Uncertainty in the healthcare industry has been the norm for quite some time, first leading up to the creation of ObamaCare and then throughout ACA’s implementation and maturity. At that time, the industry was ripe with business opportunities to help healthcare organizations understand and comply with government regulations that were difficult to interpret and seemed to be constantly changing. Now with a Trump administration, we are looking at the possibility of a 180 pivot back to privatization and less government involvement in the healthcare industry.
With Trump’s mandate that ObamaCare will be ‘quickly’ repealed, the uncertainty will only continue to deepen. There are many obstacles to a ‘quick’ change in healthcare management, along with the possibility that the industry will go back to pre-ObamaCare times. No one knows what is going to happen, but the one thing that I’ve learned over the last year is that anything can and does happen.
New business opportunities abound and a new business model should be appearing soon on the horizon to help healthcare organizations respond to this type of uncertainty. Many companies will, in fact, try to profit from this environment, but without analytics their services will not hit the target.
Let’s look at what analytics can and can not do.
Predictive Analytics? This is about probabilities and we won’t have enough consistent information for this to be useful.
Diagnostic Analytics? This type of analytics can play a role in identifying leading indicators. This will be part of the solution.
Prescriptive Analytics? This type of analytics provides guidance for decision makers in the form of recommended courses of action. It will be part of the solution.
Big Data Analytics? Examining social sentiment is going to be part of the solution. Everyone knows that Trump’s tweets change markets and behaviors.
What will the solution be?
The beginning of the solution starts with Diagnostic Analytics to create Simulation Models that can be used to analyze ‘what-if’ scenarios to prepare for a large number of possible outcomes. Here are the basic steps that should be followed.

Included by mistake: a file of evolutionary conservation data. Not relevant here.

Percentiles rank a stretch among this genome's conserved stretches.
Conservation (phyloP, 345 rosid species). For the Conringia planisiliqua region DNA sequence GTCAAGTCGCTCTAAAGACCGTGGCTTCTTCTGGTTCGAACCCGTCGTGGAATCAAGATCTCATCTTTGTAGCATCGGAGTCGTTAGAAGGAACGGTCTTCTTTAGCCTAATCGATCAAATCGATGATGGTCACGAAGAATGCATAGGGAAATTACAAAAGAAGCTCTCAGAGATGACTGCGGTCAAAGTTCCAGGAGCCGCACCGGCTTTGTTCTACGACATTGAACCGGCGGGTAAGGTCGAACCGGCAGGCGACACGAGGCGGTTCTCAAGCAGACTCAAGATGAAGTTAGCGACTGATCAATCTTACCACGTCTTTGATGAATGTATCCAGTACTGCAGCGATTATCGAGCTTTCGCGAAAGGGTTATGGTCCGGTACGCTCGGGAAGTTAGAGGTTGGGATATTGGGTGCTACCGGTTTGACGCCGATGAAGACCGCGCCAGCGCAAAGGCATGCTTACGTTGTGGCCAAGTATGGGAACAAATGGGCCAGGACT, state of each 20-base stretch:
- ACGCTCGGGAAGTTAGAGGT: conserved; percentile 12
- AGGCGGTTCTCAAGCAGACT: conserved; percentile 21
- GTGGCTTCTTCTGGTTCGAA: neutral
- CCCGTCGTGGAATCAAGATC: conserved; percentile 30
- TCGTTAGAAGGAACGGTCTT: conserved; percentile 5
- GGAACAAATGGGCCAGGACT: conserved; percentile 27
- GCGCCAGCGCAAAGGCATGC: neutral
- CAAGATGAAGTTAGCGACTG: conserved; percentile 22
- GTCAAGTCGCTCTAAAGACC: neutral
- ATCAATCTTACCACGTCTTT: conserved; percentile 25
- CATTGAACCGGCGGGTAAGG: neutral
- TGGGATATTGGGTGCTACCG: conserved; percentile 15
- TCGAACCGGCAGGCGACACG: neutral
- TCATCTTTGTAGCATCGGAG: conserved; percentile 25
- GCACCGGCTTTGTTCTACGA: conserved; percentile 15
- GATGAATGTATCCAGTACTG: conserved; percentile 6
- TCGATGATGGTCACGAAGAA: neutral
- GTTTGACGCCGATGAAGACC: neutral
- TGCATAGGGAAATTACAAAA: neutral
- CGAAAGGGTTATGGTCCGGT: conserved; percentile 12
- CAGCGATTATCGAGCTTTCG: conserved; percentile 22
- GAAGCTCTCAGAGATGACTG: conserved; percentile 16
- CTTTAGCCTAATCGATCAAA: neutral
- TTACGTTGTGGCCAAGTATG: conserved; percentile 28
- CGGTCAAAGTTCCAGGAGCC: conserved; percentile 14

1) Use Big Data Analytics to understand and define the possibilities.
2) Create Simulation Models for each scenario and analyze each ‘what-if’ scenarios.
3) Use Prescriptive Analytics to define a strategy and determine a course of action for each scenario.
4) Use metrics to assess the ongoing relevance of the model.
Be Prepared – Educate Yourself
I recommend that IT professionals educate themselves to help their organizations manage the fear, uncertainty, and frustration that rapid and unrelenting change brings. Don’t leave it to the analytics consultancies to deliver solutions. Establish a strong analytics foundation so that you are prepared to discuss solutions and be the driver in these discussions rather than the follower.
I’ve attended a number of Elearningcurve courses so I know about the robustness of their analytic courses. These are my recommendations.
Business Analytics Practices and Applications
In conclusion, the notion that Business/IT alignment provides value to an organization is an outdated message. Times have changed and now full integration of business and technical functions and practices is a primary factor in a business being successful. Educating yourself on analytics is a great first step to making this a reality in your organization. The article is about the healthcare industry, but this is just one of many industries that will be impacted.
About the Author – Jennifer Hay
“As a technical resume writer, my clients tell me I have the rare talent to transform a technical career into a clear, concise, and powerful technical resume. In fact, I’m known for innovative resumes that provide an advantage in today’s intensively competitive global employment market. As the world’s first nationwide resume writer for information technology (CRS+IT), I am a natural choice for technology professionals seeking high-impact career marketing documents. I love the geeky stuff, so bring it on!
I won a Toast of the Resume Industry (TORI) award in the technical category in 2011, a Career Innovator’s award in 2012, and served as a TORI judge in 2013.